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    Drive-my drives world's fastest supercar. The power to impress. Robert Coucher discovers that what's truly remarkable about the new Veyron Super Sport is not its sheer speed, but the civilised way in which it achieves it. / #2011-Bugatti-Veyron-X16-Super-Sport / #2011 / #Bugatti-Veyron-X16-Super-Sport / #Bugatti-Veyron / #Bugatti-Veyron-Super-Sport / #Bugatti-Veyron / #Bugatti /

    Let's not waste words. The new 2011-Bugatti-Veyron-X16-Super-Sport is the best supercar in the world. Priced at a cool £2 million and with just 30 to be constructed, already 24 have been bagged. Fittingly, it's the Veyron's swansong.

    The changes over the regular' car include an uprated #W16 , 8.0-litre quad-turbocharged engine that produces 1183bhp, up by some 196bhp thanks to bigger turbos, bigger intercoolers and better breathing. Torque has also risen to a staggering 1105lb ft, all delivered between an easy 3000 and 5000rpm.

    To handle this 20% increase in grunt the SS's drivetrain has been extensively re-engineered, with a tougher gear-set in the sevenspeed #DSG gearbox, as well as uprated brakes, suspension and steering. Crucially, the aero package has been adapted to suit this car's astonishing (potential) 268mph top speed.

    The ultra-high-speed Veyron SS is designed to be a totally useable road car and this is what makes it so impressive. You climb into the well-made but understated interior, fire it up. Select Drive on the auto box and trundle off. The steering is light, the ride is comfortable, the engine sounds powerful but muted, the brakes are viceless and visibility is perfect out of the front and acceptable to the rear. The Veyron is more Bentley than it is Porsche in terms of comfort and refinement, which is a real achievement.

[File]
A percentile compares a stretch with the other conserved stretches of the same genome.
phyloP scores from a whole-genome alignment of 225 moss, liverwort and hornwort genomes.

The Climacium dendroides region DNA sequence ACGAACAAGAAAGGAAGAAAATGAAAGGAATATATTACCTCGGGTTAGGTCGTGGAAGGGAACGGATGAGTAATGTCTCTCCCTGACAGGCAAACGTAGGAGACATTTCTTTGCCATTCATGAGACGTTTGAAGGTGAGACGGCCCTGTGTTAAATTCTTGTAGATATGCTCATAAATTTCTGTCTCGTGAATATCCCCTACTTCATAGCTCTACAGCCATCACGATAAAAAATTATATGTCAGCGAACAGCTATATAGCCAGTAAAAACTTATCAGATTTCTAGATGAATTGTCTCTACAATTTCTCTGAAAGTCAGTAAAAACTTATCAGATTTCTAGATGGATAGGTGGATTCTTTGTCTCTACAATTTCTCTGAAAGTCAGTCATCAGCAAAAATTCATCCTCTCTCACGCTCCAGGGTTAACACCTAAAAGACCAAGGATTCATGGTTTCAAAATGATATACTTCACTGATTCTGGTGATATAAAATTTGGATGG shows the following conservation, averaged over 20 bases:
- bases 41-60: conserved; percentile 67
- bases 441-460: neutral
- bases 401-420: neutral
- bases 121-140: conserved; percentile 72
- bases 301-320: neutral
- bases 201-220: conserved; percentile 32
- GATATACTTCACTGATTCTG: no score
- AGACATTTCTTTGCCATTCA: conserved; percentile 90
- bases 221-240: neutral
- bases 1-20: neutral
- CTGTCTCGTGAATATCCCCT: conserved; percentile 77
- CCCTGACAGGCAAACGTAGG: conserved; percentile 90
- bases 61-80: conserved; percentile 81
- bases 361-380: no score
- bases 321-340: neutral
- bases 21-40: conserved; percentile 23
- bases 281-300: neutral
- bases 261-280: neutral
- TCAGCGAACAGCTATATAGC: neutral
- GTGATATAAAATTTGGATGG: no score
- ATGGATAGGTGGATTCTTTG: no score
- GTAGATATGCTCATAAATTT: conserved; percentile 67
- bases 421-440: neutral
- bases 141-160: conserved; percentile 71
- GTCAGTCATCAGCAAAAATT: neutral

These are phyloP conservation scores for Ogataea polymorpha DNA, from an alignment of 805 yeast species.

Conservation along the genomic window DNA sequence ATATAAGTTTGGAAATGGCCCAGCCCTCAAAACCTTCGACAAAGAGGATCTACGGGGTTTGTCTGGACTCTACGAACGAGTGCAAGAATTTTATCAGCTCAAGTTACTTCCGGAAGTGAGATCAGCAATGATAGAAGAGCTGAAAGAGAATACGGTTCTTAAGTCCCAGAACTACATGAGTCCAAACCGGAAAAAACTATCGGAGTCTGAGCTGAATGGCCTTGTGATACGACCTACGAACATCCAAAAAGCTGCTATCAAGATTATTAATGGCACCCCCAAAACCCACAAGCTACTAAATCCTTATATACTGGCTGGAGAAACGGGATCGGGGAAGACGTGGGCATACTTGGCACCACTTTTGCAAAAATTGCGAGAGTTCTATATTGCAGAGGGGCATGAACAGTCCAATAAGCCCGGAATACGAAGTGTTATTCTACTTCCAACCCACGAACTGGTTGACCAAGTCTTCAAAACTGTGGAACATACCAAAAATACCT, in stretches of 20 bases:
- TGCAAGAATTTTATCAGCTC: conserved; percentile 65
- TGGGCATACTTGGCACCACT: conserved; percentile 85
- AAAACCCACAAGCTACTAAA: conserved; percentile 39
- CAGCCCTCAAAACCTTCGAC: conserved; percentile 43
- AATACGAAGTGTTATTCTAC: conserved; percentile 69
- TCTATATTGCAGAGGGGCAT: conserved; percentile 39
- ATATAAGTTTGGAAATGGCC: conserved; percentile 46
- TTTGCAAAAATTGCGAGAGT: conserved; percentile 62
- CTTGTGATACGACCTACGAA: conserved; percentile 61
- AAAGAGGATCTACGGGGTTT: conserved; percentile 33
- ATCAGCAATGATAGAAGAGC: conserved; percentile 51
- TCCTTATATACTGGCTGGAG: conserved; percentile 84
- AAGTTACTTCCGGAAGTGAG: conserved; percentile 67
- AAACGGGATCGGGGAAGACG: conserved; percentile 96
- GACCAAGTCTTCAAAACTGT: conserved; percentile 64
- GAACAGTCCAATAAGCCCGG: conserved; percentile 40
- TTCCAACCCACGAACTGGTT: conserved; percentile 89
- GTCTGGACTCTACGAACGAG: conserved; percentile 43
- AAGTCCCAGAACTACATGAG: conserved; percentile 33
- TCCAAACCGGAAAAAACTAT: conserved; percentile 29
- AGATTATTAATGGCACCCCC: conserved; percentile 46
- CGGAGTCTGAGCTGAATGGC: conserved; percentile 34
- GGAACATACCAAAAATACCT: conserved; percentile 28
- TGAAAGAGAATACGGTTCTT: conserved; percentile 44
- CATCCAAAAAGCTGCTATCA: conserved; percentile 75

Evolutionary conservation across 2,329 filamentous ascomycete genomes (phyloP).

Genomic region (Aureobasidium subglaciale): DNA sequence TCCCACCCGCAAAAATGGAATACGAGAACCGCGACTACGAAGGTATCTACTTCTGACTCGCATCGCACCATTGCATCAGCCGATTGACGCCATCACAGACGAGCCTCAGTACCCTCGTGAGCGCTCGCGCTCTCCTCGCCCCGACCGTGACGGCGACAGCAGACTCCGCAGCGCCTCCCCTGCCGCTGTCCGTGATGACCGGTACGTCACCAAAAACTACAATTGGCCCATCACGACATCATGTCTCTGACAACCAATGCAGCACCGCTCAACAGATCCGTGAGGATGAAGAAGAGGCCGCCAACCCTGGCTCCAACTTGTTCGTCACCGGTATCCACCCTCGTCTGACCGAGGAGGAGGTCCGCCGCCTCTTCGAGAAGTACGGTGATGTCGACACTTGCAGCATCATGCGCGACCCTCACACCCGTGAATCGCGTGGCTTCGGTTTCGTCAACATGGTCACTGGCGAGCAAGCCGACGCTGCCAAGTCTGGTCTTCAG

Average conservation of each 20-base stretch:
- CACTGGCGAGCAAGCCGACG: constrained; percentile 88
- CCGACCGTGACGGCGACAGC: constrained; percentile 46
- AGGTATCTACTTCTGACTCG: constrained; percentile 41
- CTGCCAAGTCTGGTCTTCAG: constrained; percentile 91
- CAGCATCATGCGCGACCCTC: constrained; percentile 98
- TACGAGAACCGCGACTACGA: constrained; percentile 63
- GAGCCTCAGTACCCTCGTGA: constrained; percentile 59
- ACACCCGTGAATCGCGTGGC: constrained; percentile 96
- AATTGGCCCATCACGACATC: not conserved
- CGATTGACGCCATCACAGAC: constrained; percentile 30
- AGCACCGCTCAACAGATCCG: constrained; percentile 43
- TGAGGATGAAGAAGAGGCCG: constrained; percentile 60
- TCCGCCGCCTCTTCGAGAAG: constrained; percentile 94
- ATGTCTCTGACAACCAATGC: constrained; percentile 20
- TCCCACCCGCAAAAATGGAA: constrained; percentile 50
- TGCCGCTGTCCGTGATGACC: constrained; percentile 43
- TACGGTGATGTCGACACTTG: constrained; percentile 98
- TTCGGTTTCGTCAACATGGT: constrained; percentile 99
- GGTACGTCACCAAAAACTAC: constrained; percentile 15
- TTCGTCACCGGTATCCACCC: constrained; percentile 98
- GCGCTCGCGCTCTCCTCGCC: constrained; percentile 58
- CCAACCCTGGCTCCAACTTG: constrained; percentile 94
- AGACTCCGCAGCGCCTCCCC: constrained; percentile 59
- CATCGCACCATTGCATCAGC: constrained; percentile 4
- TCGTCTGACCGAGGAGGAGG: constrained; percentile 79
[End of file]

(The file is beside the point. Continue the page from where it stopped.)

But find an open road and allow the speed to rise over 180km/h - about 110mph - and the SS switches into Handling mode. The ride height drops and the rear wing deploys. Touching a paddleshifter mounted on the steering wheel seamlessly switches the Bug from auto to manual. Depress the accelerator and as soon as 3000rpm spools up on the rev counter (the red line is at a lowly 6500rpm), which it does very quickly, then wham, the 1105lb ft of torque hits the tarmac and the SS is immediately at warp speed. But the deep rumble from the W16 engine remains subdued and the Bugatti does not lose its composure one iota as the superb DSG gearbox whips through the gears almost imperceptibly. The SS tracks down the road at impossible speed but the steering remains light and linear and the huge carbon ceramic brakes are totally reassuring as they evaporate huge speed with disdain. The Bugatti might weigh a chunky 1838kg but it never feels like it on the road.

    The Veyron's all-wheel-drive chassis does a valiant job of flattering the driver, making progress on any sort of road surface seem easy. And of course, this is all happening at speeds well beyond the capability of any Ferrari. Porsche or Bentley. And that's the surprise and the real attraction of this monster car. It is so powerful, yet so refined that you soon start to drive it like a gentleman, enjoying its supple ride, quiet and comfortable interior, and immense ground-covering abilities. It makes small aircraft appear horribly antiquated - it is not only the best supercar in the world, it is one of the best GT cars as well.